Bibliographic Info: Ravindra Kumar, G.R. and Sreejith, C., 2016. Petrology and geochemistry of charnockites (felsic ortho-granulites) from the Kerala Khondalite Belt, Southern India: Evidence for intra-crustal melting, magmatic differentiation and episodic crustal growth. Lithos, vol. 262, pp. 334-354. doi: 10.1016/j.lithos.2016.07.009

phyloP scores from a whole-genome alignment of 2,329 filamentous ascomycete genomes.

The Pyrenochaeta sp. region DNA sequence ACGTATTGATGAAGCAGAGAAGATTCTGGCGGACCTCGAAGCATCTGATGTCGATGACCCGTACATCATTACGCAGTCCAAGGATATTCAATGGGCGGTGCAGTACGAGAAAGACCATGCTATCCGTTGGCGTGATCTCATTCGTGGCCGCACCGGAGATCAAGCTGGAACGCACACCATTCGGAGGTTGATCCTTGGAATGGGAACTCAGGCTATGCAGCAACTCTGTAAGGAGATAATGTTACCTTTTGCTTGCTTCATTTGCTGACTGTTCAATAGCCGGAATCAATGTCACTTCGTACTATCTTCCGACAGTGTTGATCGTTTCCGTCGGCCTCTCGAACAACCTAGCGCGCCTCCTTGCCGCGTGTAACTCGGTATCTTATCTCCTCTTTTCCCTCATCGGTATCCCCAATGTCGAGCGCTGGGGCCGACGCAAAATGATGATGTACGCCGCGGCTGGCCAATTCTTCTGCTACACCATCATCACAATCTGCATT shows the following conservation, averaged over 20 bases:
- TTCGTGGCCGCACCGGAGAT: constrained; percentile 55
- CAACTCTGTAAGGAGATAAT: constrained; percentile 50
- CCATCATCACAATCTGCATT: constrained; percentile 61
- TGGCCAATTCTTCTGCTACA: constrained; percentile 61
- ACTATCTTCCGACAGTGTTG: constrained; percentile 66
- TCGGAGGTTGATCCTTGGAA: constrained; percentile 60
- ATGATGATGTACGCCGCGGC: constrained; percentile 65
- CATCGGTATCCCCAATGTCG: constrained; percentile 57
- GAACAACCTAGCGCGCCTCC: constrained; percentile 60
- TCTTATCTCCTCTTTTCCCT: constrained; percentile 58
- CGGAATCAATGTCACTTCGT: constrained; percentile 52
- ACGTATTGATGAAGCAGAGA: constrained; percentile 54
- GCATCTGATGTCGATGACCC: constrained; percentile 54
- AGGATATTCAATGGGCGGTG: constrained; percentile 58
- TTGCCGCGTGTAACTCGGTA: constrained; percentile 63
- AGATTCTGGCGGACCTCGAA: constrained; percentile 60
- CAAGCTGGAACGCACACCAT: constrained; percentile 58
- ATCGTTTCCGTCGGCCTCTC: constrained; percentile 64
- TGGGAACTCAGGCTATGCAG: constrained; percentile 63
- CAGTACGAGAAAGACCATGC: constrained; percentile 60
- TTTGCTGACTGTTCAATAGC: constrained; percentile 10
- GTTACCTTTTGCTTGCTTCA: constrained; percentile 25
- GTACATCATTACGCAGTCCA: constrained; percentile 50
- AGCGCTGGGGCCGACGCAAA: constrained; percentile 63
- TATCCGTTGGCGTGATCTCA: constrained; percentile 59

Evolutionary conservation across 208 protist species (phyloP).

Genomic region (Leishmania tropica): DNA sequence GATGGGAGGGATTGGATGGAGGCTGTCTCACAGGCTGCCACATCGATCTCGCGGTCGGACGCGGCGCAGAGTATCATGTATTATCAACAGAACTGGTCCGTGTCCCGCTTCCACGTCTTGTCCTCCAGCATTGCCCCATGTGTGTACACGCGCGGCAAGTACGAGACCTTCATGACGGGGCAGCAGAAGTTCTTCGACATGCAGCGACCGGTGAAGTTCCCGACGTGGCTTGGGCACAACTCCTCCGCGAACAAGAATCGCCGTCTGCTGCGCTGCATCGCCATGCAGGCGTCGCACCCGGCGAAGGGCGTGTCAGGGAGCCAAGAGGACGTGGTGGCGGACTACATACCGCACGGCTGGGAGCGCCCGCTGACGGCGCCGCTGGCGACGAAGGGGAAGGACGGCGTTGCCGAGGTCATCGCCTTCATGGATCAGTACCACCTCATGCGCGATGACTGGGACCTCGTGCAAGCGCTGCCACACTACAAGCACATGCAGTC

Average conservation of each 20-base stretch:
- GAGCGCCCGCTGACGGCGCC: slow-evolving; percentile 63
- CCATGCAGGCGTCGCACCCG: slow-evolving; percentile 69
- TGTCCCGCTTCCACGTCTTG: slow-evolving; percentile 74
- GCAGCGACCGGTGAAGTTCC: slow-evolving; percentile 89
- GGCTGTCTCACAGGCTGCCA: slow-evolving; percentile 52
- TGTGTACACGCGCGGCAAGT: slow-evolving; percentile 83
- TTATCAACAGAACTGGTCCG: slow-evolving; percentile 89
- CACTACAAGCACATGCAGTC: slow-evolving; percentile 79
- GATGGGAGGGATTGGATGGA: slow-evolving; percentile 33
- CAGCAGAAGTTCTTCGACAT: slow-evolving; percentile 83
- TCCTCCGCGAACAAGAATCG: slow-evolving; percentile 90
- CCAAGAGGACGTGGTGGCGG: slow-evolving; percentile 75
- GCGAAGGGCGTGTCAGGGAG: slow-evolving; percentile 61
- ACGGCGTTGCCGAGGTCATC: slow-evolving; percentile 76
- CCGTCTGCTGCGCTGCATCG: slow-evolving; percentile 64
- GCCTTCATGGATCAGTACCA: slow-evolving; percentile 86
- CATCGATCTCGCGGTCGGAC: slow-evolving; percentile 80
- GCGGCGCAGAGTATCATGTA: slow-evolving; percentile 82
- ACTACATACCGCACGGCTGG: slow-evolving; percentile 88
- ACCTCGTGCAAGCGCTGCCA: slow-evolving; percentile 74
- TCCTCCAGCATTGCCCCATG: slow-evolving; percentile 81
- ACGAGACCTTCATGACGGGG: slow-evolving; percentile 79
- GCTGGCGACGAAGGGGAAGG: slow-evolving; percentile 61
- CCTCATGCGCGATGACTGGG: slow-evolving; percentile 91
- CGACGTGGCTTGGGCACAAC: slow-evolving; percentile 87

New Evidence for High GradeIn-situ zircon U-Pb isotopic ages obtained on a garnet + cordierite bearing leucosome in migmatitic paragneiss at Kanjampara in the Trivandrum Block, demonstrate zircon crystallisation from melt at 1.92 ± 0.04 Ga. The unique trace element chemistry of the zircon, including high U/Yb, low Th/U, and flat MREE-HREE patterns with pronounced negative Eu anomalies, coupled with the presence of inclusions of sillimanite, apatite, quartz, feldspar and rare biotite in the zircon, confirms its formation as a result of anatexis associated with a high-T metamorphism at 1.92 Ga. This conclusion is supported by the local preservation of Palaeoproterozoic chemical age domains (820-860ºC. The strongly REE-P zoned garnet present in the Kanjampara leucosome, which is demonstrated to not be in HREE or Eu equilibrium with the 1.92 Ga zircon, formed as a result of anatexis and melt interaction during this Neoproterozoic-Cambrian tectonothermal event. Th-U-Pb chemical age data indicates that monazite was either formed or extensively recrystallized at during this anatexis at 565 ± 6 Ma, undergoing further modification to form high-Th cuspate rims at 517 ± 15 Ma. The age of the final monazite chemical modification is equivalent to the lower intercept age of 528 ± 18 Ma for extensive Pb-loss from the highly discordant but otherwise well-preserved Palaeoproterozoic (1.92 Ga) zircon. The growth or recrystallisation of monazite at ca. 565 Ma and its further modification at ca. 520 Ma indicates that the high-T metamorphism in the Pan-African was long-lived, with a duration of at least 45 Myr. The new age-event results from Kanjampara confirm that at least some of the metasedimentary paragneisses in the Trivandrum Block are polymetamorphic, initially metamorphosed in the Palaeoproterozoic in an event older than the 1.89-1.85 Ga granitic orthogneisses recognised from the region.